Record-Breaking Muskie Certified as a Minnesota Record Months After Catch-and-Release

by Taylor Cunningham
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(Photo By CHARLES BJORGEN/Star Tribune via Getty Images)

A fisherman from Princeton, Minnesota, has officially broken the state record for the largest muskie caught nearly five months after its catch-and-release.

Eric Bakke reeled in the massive fish on June 11 while trolling on Mille Lacs Lake about 75 miles north of the Minneapolis-St. Paul area. The Minnesota Department of Natural Resources officially accepted and recorded the fish on Oct. 31st.

The muskie, which is formally known as muskellunge, was longer than the width of Bakke’s shoulders at 58.25 inches. At the time, Minnesota had a tied record in the books with two fish that measured 57.25-inch each. Those muskies were both from Lake Vermilion. The first was caught in 2019 and the second in 2021.

“To be able to target and catch fish of this caliber has been one of the great passions of my life,” Bakke told the MDNR.

Record-Holding Angler Asks Fellow Fishers to Catch-and-Release so Muskies Have a Chance to Grow

Bakke used a foot-long muskie lure to bring in his champion, according to reports. Once the fish bit, Bakke reeled it in and had his friend, Jon Blood, net it. Then the two measured the catch, took photographic proof, and then threw it back into the water.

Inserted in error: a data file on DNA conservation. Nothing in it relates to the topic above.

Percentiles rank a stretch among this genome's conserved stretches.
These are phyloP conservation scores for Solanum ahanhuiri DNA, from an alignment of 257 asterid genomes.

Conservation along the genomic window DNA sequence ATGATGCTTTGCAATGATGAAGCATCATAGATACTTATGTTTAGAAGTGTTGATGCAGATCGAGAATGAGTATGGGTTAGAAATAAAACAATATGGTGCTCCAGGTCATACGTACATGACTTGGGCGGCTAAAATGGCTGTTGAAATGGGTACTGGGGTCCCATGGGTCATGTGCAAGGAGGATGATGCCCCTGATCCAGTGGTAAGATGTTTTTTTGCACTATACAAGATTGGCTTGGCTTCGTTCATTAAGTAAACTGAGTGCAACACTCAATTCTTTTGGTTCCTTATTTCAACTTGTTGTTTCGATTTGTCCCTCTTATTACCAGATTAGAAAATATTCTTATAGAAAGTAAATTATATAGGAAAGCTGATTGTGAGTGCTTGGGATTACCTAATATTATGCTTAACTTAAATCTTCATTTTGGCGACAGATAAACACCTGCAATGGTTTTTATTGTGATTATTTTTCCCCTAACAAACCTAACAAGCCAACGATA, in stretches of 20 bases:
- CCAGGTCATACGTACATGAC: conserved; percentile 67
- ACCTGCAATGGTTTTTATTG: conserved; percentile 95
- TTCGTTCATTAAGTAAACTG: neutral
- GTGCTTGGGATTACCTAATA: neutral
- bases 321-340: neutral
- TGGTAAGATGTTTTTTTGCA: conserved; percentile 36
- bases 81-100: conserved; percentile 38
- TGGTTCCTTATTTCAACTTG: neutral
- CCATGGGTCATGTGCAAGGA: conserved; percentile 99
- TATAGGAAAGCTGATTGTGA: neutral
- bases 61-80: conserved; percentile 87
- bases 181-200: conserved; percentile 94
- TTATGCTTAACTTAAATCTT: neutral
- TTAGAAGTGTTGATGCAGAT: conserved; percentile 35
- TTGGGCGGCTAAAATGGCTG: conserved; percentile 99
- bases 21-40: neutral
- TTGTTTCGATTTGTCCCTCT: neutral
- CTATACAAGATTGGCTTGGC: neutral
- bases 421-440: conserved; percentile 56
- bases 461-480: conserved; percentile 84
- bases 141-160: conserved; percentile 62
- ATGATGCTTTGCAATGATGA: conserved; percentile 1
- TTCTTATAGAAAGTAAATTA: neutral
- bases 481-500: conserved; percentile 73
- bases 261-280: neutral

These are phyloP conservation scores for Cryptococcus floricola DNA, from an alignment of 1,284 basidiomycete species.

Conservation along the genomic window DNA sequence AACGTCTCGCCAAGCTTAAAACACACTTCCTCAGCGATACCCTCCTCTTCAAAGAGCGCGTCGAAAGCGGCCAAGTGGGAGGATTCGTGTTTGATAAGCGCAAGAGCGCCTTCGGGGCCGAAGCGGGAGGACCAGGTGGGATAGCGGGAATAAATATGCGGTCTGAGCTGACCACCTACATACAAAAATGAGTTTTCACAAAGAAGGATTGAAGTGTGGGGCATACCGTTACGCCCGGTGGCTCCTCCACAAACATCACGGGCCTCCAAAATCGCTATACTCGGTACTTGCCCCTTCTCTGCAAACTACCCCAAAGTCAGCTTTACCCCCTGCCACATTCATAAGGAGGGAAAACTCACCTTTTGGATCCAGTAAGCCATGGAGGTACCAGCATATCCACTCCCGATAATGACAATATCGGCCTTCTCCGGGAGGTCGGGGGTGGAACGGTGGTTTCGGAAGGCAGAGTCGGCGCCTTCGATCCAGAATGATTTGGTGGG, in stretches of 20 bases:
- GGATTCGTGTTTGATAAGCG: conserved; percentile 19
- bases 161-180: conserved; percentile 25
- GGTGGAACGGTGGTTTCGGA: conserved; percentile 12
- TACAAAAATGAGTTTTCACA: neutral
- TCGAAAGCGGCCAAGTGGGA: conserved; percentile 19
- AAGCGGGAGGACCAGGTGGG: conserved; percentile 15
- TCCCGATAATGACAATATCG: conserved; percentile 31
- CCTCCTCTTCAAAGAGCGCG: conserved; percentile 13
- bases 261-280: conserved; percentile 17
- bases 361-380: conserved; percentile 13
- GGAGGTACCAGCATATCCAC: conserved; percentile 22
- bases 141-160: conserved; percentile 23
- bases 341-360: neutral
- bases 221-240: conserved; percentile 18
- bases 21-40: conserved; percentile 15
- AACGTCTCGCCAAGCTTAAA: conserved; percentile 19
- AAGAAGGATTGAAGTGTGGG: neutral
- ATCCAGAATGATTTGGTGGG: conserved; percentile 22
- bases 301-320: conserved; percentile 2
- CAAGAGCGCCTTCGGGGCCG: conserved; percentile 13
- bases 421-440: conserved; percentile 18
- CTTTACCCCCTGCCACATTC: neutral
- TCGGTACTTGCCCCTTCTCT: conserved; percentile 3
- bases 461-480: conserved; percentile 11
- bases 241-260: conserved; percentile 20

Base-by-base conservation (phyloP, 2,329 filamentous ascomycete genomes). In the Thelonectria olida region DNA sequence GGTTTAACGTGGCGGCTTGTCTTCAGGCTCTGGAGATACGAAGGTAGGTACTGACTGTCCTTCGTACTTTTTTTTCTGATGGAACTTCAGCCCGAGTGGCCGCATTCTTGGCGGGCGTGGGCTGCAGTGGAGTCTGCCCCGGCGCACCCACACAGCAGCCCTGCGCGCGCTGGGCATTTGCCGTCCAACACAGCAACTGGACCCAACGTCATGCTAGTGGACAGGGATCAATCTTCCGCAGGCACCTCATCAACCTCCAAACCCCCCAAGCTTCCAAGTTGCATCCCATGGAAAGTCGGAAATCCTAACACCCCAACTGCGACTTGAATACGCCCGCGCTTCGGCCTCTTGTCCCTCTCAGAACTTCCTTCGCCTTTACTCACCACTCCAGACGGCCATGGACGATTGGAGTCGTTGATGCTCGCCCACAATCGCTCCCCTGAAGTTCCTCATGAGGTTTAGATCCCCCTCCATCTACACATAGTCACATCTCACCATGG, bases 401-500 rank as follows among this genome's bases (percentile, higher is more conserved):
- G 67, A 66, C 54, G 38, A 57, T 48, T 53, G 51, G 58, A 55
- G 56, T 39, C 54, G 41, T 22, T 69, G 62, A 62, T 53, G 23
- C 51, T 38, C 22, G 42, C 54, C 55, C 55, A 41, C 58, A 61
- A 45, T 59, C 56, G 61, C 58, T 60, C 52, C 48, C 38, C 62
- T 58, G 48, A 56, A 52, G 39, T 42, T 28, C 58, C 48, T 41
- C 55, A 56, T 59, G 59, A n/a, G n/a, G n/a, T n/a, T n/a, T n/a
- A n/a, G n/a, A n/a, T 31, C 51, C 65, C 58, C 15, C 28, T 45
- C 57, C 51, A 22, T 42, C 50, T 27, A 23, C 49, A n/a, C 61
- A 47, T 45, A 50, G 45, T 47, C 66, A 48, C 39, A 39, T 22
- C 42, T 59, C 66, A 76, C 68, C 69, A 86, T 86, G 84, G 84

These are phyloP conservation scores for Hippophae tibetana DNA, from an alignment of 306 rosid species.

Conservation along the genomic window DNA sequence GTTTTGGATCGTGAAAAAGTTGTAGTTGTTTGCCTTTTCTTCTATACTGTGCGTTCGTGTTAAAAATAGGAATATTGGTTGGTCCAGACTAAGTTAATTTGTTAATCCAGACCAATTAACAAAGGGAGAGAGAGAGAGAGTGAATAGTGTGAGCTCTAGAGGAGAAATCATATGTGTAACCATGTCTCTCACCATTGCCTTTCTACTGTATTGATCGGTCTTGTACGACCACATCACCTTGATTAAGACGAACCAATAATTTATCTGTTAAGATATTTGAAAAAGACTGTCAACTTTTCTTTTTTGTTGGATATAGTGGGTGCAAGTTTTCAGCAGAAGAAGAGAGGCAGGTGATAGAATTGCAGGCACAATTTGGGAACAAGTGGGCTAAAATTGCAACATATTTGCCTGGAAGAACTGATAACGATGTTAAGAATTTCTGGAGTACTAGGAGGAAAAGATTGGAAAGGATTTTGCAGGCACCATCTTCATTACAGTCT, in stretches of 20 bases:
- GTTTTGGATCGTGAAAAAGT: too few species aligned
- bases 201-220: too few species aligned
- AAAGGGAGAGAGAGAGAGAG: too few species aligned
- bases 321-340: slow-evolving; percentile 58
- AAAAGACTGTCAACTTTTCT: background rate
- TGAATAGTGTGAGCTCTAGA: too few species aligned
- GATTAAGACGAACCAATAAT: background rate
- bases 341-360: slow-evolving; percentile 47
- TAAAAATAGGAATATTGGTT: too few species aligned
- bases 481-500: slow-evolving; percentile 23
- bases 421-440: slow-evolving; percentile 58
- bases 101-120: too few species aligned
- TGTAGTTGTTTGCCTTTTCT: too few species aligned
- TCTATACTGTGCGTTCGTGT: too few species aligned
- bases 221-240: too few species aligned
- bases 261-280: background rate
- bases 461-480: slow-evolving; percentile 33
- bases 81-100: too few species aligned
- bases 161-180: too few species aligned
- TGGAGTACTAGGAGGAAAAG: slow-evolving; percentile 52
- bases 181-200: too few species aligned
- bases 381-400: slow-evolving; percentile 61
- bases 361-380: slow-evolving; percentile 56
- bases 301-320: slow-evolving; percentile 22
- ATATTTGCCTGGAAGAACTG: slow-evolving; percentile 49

In all, the fish stayed above water for less than one minute. Because of the quick turnaround, it will survive for another fishing champion.

“In order to catch more and bigger fish, you have to put them back. ‘Let them go, let them grow,’” Bakke shared. “This record should and will be broken in the next year or two if we all make the choice to keep all those big fish alive and swimming for the next person to experience and catch a fish of their lifetime.”

The angler is a part of Muskies Inc., a nonprofit that promotes muskie research, conservation, and hatcheries. The Waukesha, Wisconsin-based organization also preaches good sportsmanship.

Luckily, MDNR recognizes catch-and-releases in its state record fish program as long as officials can properly verify the measurements. The fish are certified by length, girth, and weight.

The release length program “is being cross-promoted with the Minnesota Fishing Hall of Fame’s Master Angler Program, which recognizes 60 fish species,” the MDNR wrote on its website.

“I’d like to say thank you to all of the people who have caught that fish over the past 20-plus years, took care of her, and put her back,” Bakke continued. “She is still out there for all of you to go try to catch again.”

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